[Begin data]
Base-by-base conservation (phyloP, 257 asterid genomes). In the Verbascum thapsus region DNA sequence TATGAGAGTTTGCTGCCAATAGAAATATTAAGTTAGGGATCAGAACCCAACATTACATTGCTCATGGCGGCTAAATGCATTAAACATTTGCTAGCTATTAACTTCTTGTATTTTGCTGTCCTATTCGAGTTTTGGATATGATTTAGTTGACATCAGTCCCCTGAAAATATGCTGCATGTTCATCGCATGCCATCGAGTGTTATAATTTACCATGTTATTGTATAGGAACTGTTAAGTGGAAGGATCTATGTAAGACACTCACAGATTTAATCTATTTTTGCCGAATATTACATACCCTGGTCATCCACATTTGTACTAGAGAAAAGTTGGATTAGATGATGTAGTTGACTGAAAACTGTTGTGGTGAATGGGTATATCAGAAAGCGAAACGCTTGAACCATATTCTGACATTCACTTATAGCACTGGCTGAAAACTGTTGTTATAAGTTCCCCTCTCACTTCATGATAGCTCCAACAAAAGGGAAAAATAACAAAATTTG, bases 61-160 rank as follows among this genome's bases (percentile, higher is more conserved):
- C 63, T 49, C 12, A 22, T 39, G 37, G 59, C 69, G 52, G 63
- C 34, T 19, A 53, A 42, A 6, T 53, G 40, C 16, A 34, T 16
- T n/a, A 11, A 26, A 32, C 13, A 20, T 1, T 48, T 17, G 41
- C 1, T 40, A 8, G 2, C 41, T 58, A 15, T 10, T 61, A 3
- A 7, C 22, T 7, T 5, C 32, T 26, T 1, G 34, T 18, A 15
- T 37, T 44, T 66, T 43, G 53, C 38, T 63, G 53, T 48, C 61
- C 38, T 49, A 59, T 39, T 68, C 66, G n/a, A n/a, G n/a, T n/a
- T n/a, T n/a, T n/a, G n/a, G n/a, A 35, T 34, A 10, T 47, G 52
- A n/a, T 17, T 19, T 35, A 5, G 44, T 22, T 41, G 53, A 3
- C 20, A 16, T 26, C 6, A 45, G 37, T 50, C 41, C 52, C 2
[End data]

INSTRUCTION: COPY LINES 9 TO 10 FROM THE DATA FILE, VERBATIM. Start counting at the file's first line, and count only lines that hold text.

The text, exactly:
- T n/a, T n/a, T n/a, G n/a, G n/a, A 35, T 34, A 10, T 47, G 52
- A n/a, T 17, T 19, T 35, A 5, G 44, T 22, T 41, G 53, A 3